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The ultimate gothic menu for Halloween

The ultimate gothic menu for Halloween

by Great British Chefs 27 October 2016

Sick of all the cheap plastic props and garish sweets associated with Halloween? Serve up our modishly gothic menu and bring a touch of sinister style to the evening’s feasting.


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Halloween these days is about dressing up, cheap frights and, for children at least, as many sweets and chocolates as they can carry. But we’re at risk of losing the subtlety of the darker side of life, the Nosferatu-like creepiness that can come from a fluttering curtain at night or a creak on the stairs. While we’re not suggesting this menu will actually scare your guests, the gothic colours and incredible flavours will certainly make their heart skip a beat.

Cocktails

Start everyone off with this autumnal take on a Bloody Mary, adding lime and lemon juice to chilli, tomato juice and vodka, with fresh blackberries to garnish. The margarita-style sprinkling of salt around the edge cuts through the sharp flavours, and a slice of cucumber lends freshness.

Canapes

These might look like little sweets, but they are in fact a wonderful little bite to serve alongside drinks. Foamed Stilton and a sharp cranberry purée is given an extra depth with Côtes du Rhônes wine, and the presentation is bound to impress.

Starter

This striking risotto doesn’t actually contain any rice – instead, it is made with finely chopped leeks cooked in a whole bottle of red wine, which keeps the dish light enough to be served as a starter. It doesn’t lack any of the richness of a traditional risotto, however, and the smoked haddock and redcurrant jelly pair perfectly with the leeks.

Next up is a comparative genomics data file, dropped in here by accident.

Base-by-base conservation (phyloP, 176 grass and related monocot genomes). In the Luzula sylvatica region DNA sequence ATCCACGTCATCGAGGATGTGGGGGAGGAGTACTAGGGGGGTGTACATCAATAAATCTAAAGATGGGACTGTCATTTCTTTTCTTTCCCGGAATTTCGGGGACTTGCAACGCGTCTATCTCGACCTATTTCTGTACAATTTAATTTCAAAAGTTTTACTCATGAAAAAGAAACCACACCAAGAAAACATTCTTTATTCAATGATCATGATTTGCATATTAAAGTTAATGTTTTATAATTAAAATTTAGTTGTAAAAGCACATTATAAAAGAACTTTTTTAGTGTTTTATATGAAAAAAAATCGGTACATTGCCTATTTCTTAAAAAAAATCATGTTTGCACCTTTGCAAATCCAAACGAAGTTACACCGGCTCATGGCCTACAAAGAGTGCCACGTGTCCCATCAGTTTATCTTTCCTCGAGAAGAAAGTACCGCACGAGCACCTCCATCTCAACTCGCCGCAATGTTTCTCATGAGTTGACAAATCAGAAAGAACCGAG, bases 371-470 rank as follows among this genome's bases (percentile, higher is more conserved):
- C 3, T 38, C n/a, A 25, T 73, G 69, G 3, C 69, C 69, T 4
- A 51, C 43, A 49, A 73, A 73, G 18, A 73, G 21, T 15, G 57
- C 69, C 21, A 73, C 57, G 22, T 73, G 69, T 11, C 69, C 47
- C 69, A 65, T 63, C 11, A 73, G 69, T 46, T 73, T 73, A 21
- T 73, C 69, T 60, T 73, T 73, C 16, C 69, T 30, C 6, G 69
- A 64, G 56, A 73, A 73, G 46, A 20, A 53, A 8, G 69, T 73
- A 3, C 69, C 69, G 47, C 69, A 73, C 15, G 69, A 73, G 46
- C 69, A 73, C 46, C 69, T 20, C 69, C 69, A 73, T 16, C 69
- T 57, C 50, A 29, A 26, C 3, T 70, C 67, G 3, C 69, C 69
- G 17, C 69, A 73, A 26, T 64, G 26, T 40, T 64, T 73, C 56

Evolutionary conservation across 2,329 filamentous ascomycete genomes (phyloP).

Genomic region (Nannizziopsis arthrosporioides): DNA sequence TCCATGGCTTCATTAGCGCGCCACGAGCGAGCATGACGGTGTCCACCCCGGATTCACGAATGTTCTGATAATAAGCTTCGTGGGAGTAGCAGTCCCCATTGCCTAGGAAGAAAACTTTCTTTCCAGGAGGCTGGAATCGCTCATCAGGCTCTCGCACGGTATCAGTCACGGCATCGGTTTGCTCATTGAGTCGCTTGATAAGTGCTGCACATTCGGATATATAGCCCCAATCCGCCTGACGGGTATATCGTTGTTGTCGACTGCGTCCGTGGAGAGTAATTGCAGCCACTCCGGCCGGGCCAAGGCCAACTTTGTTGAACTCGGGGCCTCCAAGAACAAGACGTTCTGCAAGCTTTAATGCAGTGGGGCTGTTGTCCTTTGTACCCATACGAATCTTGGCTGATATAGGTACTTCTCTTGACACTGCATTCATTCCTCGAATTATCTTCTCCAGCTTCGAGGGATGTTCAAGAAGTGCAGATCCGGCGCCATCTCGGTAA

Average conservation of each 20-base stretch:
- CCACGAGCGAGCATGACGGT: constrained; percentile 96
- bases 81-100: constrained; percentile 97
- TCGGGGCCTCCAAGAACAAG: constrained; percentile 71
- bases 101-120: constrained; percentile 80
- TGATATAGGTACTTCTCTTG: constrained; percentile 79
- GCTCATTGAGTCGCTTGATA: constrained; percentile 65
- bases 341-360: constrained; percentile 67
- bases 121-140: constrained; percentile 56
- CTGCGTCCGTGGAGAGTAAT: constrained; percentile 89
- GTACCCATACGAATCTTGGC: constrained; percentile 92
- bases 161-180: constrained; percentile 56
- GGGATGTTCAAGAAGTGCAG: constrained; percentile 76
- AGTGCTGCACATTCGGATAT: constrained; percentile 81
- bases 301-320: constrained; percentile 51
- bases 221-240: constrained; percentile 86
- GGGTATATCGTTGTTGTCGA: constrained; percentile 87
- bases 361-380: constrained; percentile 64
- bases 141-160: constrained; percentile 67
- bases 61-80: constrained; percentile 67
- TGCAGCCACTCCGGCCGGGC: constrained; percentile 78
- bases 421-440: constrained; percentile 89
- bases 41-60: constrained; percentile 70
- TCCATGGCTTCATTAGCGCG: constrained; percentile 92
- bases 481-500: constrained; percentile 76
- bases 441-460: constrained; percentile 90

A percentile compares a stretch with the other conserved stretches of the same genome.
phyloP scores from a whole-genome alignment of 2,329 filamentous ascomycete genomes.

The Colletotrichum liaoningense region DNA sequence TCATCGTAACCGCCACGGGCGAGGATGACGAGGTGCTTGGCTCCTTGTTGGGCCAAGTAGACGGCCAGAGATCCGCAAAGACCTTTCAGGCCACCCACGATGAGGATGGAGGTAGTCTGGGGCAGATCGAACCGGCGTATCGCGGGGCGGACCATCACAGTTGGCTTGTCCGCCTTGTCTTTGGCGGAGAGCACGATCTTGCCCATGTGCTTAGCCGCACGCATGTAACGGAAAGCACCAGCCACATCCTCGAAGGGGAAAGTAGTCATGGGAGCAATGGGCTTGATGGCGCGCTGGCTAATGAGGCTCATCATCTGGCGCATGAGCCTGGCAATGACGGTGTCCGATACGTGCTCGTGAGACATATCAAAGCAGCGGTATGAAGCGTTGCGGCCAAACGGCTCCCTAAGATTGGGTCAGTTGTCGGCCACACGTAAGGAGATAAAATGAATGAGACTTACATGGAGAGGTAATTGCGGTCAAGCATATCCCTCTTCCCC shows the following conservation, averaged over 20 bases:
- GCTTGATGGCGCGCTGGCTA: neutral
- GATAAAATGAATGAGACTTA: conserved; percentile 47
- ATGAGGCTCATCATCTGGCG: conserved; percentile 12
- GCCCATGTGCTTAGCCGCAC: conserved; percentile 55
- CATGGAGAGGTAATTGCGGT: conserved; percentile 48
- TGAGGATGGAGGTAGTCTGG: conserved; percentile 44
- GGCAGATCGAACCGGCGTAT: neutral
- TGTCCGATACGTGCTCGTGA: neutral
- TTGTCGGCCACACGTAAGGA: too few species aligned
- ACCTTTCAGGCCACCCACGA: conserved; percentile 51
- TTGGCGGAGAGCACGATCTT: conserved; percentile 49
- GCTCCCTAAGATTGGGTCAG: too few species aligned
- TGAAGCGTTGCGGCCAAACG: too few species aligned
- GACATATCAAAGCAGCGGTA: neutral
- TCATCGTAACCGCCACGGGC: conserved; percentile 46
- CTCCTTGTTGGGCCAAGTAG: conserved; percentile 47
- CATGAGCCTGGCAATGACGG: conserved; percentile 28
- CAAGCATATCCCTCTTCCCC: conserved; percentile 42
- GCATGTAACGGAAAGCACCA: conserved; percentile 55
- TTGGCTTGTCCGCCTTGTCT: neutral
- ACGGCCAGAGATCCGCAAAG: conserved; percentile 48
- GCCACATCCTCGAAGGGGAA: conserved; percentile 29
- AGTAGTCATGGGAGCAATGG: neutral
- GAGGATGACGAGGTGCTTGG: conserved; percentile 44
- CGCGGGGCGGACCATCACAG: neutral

Fish

Now for some real rice, given a jet black colour thanks to squid ink. The octopus tentacles are delightfully iconic, lending a Creature from the Black Lagoon vibe, while pickled red dulse, sea vegetables and a fragrant saffron emulsion elevate the entire dish to something really special.

Main

Continuing on with all those lovely gothic hues is Paul Welburn's venison, making the most of autumn's berries and beetroots. The sauce, flavoured with juniper and port, adds a decadent touch, while slivers of salsify and red cabbage gel make this an intriguing and deeply complex dish.

Dessert

Chocolate and lavender might be a flavour combination rarely seen, but Pascal Aussignac marries them together beautifully in his indulgent dessert. The caramel and dark chocolate mousse on the side is incredible in its own right and can be made in advance (as can the sorbet), giving you plenty of time to share Victorian ghost stories around the table.

Petit fours

A floedebolle is a traditional Danish sweet, but Christoffer Hruskova's addition of sea buckthorn juice combines with the marzipan to result in an incredible petit four. Solemnly give them out with coffee (black, of course) at the end of your banquet and silently await the all-encompassing night with your dearly beloved.

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